So, what does autism look like? I couldn’t tell my son was autistic just by looking at him. But I could tell my son was autistic from his social skills, or more to the point, the lack of them. I could tell by his mannerisms and behaviours. Very rarely did we get through a day without a meltdown or a long discussion on what was going to happen next, what was for dinner and how I had to make sure the beans didn’t touch anything else on the plate.
Autism is a spectrum and that in itself creates some confusion and a mixed level of understanding. Every individual diagnosed with ASD (autistic spectrum disorder) or those not yet diagnosed, remains just that, an individual. Yes, there are traits that help us to identify ASD, but each individual has individual ways that it shows its hand.
Autism is a lifelong disability that impacts on the way individuals communicate and interact in society. As a parent of a child with ASD and also Sensory Processing Disorder (SPD), every single day is a challenge and every day actually starts the day before. The plan of the next day has to be discussed and questioned and all eventualities explained. Amongst many things, with ASD comes a huge level of anxiety as the world can be difficult and extremely overwhelming to understand and be part of.
Parents of children with autism, including myself, have to fight every day to get the support we need. However, if the understanding and support for children and families is there from the beginning, from their early years setting, the positive impact on the ability to keep fighting and know someone is right there with them will go a long way.
Autism is predominantly linked with social and language development. Individuals typically face challenges with understanding social cues and social boundaries and also communication with others. However, as the term ‘spectrum’ suggests, the impact severity of the challenges are different in each child. At one end of the scale you may have a child who is completely non-verbal, with no eye contact nor connection with others. At the other end, you may have a child who is very articulate and can occasionally make eye contact with adults.
As early years practitioners we need to build a picture of the child we have concerns about. Log any behaviours that are outside of the ‘norms’ of their developmental stage. Record any meltdowns and try to identify additional triggers. But also monitor any areas of development which they are excelling in. Many children with ASD have areas of real interest that can lead to higher levels of understanding than their peers. For example, a two-year old may be able to count to 100, or recognise and name all the letters of the alphabet.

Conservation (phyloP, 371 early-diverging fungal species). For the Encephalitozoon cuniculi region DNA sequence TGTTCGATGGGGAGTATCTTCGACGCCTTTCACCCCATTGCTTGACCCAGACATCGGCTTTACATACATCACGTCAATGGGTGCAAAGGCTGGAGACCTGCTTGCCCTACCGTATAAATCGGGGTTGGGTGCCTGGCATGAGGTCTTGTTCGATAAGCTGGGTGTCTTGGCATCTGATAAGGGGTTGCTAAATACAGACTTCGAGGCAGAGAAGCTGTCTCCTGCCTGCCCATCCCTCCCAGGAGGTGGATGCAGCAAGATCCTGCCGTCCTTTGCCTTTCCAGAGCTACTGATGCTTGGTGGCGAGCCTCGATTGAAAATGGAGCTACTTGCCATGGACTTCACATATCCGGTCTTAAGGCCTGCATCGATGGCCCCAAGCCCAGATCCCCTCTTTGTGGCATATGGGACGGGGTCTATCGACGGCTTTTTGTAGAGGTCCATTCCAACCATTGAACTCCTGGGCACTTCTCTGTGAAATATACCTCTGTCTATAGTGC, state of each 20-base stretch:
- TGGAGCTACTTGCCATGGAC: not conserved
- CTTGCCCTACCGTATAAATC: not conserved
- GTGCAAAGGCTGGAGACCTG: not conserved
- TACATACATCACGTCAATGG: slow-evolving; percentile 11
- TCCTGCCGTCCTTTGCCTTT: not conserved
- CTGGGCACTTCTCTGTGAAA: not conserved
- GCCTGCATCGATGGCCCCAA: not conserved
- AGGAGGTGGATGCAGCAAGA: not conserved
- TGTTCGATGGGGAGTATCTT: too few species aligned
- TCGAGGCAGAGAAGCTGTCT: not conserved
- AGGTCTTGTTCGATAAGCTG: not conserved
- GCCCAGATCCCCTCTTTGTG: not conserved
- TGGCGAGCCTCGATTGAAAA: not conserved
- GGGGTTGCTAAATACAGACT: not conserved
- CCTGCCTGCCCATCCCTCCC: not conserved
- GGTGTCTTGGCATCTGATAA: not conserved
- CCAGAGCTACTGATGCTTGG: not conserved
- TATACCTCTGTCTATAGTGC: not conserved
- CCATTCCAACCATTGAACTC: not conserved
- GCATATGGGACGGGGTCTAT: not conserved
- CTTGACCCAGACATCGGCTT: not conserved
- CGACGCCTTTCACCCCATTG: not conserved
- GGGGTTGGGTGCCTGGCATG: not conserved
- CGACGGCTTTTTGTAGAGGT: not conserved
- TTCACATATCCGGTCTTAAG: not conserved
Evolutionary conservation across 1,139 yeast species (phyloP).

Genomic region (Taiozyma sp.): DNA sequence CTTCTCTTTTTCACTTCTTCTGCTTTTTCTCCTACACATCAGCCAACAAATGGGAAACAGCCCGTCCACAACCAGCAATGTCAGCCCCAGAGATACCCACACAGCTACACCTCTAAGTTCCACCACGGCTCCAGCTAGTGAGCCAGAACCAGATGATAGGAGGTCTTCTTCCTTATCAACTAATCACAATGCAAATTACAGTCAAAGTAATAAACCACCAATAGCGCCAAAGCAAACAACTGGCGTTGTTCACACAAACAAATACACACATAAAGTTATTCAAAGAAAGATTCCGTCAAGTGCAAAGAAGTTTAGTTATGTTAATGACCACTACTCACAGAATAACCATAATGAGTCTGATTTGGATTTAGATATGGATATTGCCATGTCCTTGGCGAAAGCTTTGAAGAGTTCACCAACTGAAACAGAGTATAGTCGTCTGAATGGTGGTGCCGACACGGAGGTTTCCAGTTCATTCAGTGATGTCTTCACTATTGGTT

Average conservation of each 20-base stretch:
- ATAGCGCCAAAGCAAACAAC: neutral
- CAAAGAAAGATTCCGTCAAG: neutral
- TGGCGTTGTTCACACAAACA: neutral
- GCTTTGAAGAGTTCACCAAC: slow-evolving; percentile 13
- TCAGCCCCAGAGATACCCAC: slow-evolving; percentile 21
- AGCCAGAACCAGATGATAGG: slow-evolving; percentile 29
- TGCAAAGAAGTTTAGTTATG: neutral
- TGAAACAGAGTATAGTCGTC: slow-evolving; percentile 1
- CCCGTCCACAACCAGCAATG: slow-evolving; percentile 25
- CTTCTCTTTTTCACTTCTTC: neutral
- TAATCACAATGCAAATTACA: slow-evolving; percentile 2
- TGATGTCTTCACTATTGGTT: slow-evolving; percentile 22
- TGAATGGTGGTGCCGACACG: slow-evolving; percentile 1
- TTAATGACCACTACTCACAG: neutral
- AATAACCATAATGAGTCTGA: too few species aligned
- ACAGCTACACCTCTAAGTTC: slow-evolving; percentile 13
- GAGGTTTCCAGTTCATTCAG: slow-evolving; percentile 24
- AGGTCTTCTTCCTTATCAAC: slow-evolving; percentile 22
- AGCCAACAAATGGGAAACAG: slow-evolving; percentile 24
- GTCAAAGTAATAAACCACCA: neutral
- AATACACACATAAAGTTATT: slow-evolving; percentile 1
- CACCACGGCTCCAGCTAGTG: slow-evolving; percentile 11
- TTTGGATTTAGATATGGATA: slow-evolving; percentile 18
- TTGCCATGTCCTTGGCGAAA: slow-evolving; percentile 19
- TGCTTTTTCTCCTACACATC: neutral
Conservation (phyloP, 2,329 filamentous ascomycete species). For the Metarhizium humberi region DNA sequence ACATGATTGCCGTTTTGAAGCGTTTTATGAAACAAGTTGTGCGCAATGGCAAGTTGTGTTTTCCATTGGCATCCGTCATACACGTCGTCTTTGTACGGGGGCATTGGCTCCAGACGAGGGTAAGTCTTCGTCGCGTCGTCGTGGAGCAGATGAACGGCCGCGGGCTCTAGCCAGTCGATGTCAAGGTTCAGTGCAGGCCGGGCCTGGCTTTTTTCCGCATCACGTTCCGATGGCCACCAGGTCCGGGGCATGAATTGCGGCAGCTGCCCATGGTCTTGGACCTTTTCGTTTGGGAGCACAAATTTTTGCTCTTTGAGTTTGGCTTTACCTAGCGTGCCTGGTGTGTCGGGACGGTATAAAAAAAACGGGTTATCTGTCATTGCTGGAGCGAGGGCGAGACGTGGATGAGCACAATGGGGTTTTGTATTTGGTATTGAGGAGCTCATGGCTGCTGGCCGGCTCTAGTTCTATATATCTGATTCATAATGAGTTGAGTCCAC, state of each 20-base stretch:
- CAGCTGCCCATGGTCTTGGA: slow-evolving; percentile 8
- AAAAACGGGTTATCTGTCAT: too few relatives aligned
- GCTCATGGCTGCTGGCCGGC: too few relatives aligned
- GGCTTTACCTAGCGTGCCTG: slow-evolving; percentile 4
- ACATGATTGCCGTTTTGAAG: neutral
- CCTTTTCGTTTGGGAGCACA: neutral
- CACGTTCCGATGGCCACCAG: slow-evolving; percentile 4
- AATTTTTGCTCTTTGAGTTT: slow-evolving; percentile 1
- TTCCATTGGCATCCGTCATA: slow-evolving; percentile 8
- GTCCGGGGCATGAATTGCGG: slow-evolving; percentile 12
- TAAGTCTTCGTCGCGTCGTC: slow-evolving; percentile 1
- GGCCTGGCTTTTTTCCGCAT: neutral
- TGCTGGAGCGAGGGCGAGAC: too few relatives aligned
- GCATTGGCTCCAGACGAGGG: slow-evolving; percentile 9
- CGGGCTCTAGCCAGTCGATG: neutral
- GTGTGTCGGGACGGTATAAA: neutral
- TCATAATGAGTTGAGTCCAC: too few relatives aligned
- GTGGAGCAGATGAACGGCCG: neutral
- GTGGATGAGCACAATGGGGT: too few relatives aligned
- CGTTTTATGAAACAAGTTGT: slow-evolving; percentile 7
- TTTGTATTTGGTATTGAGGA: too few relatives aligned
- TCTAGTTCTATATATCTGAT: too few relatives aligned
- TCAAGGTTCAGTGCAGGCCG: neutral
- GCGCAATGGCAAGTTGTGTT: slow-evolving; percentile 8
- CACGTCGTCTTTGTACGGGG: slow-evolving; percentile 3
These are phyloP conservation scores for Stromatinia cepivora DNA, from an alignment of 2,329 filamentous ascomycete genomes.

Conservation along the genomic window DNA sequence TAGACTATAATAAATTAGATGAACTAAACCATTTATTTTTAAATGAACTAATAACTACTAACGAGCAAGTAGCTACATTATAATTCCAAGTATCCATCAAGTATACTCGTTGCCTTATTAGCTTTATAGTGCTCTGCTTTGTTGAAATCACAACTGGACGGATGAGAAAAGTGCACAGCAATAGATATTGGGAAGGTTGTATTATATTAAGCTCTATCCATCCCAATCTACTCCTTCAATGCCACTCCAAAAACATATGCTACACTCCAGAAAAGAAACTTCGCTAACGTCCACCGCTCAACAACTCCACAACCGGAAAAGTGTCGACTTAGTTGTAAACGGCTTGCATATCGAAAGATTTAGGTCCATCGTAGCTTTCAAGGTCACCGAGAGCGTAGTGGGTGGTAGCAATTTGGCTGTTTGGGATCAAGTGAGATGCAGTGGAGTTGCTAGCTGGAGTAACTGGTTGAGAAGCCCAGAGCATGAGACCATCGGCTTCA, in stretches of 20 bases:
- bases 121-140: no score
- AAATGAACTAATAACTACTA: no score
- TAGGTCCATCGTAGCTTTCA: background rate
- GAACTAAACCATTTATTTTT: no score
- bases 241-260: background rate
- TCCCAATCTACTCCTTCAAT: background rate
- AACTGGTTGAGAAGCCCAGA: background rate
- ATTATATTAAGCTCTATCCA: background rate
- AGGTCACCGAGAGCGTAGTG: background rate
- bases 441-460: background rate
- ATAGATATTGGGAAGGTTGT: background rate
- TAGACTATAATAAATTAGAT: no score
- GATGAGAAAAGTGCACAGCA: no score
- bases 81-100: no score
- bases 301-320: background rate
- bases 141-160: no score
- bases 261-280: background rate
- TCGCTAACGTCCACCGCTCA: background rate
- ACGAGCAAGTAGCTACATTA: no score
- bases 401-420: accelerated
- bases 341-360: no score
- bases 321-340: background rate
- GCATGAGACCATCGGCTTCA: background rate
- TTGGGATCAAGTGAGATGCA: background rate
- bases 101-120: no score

Parents first and foremost need your understanding, time and your support, this can be by far the most difficult of times for parents and a they need a practitioner who is knowledgeable and non-judgemental. Parents can often feel like they have failed or done something wrong and will be going through a range of high intense emotions. They will be seeking guidance from a professional they know well and who they trust. Try to:
Cheryl has worked within the childcare sector for over 25 years in a range of roles. She is now an early years consultant and trainer and uses all her knowledge and skills to support practitioners in their everyday work, sharing her passion for quality provision to enable children in all types of day care to receive the best care and opportunities from those who look after them.
Cheryl’s passion is the provision of SEND, specifically for children with Autism and Sensory Processing Disorder. Cheryl’s eldest son is autistic and she brings together her personal experiences and professional knowledge to enable practitioners to understand the importance having a working understanding of the disorder and practical skills that can be used in an early years environment to support children and families.